Did you see the fabulous article in the Metro the other week with our lovely customer Shannon? It was all about why she and Jon choose to allow their son, Logan, to wear whatever he pleases, regardless of whether those are traditionally seen as 'boys' or 'girls' clothing. Needless to say there's heaps of photos of bright Beeboobuzz clothing in there, which we love!
While the article has gathered praise in some quarters, needless to say there has been some 'outrage' in others. In particular on the Daily Mail website, where the article was also published, but I'm choosing not to link to it.
Last week there was also a short clip on the BBC about a couple who have chosen not to tell anyone the sex of their child, preferring to use gender neutral pronouns they/ them instead. Their decision was based on wanting to avoid people's unconscious bias and stereotyping and they make it clear it's not about denying the child's sex.
Note the caption here, 'Charlie wears both boys' and girls' clothing'. Or as we call it 'clothing'!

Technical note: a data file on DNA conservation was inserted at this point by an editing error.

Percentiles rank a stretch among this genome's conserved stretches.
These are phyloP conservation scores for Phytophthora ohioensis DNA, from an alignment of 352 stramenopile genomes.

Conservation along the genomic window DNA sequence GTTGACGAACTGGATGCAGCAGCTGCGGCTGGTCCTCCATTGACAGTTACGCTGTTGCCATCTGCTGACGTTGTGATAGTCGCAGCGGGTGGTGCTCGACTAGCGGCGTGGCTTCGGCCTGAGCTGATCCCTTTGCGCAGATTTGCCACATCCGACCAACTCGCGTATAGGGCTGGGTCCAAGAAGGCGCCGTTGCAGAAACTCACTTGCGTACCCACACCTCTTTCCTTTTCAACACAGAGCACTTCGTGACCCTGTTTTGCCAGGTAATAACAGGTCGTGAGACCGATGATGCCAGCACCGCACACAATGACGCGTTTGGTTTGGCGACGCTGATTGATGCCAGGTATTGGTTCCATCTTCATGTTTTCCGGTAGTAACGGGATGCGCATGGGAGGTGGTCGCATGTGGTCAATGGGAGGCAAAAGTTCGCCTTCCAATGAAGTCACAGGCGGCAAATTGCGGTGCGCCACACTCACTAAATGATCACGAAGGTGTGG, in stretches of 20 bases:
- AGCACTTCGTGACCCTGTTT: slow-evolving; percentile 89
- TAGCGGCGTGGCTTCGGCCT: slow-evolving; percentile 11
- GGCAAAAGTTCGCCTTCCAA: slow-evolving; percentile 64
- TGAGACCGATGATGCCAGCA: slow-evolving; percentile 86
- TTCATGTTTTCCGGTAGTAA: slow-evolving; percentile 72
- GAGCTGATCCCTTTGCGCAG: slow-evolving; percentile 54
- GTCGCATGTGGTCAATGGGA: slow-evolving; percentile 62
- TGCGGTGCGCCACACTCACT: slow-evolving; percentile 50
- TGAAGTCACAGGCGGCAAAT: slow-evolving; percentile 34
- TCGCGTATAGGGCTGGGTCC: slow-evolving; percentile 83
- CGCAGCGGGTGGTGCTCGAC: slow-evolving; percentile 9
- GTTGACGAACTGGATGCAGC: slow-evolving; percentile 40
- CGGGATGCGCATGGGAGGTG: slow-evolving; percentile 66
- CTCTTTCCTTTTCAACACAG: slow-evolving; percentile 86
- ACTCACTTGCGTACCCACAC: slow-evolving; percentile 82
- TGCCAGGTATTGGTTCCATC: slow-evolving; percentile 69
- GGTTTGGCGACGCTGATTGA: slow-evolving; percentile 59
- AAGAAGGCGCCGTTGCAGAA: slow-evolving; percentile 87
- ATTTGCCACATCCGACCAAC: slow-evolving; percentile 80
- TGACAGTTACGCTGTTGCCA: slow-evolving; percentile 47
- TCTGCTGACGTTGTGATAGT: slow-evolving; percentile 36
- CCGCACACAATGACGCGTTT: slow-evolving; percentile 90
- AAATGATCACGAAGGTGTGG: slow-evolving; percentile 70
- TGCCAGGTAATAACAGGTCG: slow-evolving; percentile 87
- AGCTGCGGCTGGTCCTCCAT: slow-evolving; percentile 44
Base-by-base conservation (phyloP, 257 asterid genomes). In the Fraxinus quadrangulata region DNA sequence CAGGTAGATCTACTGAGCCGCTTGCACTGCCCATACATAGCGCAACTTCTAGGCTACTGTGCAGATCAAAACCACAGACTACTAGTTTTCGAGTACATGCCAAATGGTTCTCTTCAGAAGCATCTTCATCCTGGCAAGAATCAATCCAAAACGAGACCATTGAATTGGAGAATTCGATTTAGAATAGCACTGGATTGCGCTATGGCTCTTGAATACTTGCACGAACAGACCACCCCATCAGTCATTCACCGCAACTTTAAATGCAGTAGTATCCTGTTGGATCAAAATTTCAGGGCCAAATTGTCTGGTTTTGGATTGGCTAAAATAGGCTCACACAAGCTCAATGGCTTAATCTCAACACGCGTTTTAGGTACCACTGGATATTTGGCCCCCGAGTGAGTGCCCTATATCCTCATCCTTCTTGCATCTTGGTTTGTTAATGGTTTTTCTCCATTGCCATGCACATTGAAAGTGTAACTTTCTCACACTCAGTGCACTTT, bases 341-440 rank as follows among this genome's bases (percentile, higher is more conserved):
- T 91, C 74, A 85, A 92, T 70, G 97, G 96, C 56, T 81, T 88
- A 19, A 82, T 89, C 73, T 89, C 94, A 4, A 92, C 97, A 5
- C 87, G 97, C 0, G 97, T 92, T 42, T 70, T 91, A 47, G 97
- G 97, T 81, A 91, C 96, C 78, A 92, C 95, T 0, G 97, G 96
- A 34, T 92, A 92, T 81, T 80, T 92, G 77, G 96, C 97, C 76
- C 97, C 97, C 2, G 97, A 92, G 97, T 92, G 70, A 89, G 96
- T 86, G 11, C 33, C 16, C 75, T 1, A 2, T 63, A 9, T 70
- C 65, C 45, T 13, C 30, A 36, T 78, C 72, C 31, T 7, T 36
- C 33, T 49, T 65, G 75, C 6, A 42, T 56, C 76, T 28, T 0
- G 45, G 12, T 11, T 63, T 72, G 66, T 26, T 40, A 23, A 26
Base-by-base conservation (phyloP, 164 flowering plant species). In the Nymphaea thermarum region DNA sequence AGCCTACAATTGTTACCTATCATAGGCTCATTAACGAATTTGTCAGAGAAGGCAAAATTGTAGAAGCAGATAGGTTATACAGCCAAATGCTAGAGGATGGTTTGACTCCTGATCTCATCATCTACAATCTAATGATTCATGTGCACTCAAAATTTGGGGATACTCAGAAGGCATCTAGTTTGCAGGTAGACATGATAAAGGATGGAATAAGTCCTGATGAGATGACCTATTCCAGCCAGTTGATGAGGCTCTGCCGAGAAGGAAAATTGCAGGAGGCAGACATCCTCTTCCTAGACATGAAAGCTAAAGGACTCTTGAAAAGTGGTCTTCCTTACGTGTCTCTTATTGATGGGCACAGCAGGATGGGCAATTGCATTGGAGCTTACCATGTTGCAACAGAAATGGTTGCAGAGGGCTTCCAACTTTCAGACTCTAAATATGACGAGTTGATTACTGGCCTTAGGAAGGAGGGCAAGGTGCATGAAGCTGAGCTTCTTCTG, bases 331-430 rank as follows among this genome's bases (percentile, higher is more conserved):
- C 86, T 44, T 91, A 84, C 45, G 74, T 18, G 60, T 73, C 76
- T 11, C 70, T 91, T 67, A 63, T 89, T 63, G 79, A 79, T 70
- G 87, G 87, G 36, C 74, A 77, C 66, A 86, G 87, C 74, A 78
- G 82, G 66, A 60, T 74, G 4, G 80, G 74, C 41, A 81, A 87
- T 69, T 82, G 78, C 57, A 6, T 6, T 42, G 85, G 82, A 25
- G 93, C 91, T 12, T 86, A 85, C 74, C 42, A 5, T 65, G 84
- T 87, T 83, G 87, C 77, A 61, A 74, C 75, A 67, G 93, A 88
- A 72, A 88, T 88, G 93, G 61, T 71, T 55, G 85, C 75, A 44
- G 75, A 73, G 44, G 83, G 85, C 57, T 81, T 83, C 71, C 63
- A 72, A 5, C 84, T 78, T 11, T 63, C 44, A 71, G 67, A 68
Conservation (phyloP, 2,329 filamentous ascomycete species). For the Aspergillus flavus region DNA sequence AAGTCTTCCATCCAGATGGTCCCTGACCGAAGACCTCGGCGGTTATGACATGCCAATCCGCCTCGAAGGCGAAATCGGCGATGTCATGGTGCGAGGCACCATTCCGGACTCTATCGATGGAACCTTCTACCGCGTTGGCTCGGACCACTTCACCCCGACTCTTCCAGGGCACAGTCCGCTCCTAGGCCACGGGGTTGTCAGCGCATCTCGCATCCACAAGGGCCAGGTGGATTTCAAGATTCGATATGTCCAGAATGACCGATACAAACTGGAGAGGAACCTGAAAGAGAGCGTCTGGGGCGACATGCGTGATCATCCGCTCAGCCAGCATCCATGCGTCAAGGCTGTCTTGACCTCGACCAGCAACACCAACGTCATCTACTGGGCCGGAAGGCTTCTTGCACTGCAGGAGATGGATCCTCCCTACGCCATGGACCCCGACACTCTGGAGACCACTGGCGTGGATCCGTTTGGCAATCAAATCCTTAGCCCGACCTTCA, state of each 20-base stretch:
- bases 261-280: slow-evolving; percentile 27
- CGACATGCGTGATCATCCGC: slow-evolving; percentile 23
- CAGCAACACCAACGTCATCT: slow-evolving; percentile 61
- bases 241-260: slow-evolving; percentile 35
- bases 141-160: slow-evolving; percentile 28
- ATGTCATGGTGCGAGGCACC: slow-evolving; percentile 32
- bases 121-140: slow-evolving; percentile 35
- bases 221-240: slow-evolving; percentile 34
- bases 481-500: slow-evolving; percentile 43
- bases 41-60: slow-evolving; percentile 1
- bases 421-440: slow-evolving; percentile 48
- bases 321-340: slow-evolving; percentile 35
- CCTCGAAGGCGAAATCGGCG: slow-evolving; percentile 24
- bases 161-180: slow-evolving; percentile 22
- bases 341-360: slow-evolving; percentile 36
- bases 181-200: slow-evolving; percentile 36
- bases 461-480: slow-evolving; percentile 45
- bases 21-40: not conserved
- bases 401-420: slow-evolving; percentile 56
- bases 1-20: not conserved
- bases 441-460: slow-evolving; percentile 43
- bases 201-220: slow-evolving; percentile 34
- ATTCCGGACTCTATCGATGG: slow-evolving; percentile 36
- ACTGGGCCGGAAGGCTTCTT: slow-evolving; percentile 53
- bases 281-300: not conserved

So what's all the fuss about? As a clothing company that makes unisex children's clothing, clearly it makes perfect sense to me. Clothes are simply clothes. As adults we choose to wear what we like in terms of clothing and colours, although there are societal norms. But remember these have changed over time.
It's fairly common knowledge that blue used to be for girls and pink for boys, but now it's the opposite. At one time it would have been outrageous for a woman to wear trousers or show any ankle. I also remembered the media scrum when David Beckham was photographed wearing a sarong. But men wear skirts and dresses in many situations and cultures - a priest in a frock?
The faux outrage seems to be the assumption that the parents are trying to deny, or worse change, a child's gender. In reality, the opposite is true. Gender-neutral parenting is simply about trying to reduce the influence of unconscious bias and stereotyping on our children in the hopes that it will allow them to grow up being themselves, rather than to fit within society's narrow, and often damaging, gender-norms.
Have you taken any steps to reduce the effect of stereotypes on your child? Or do you think it's not a problem?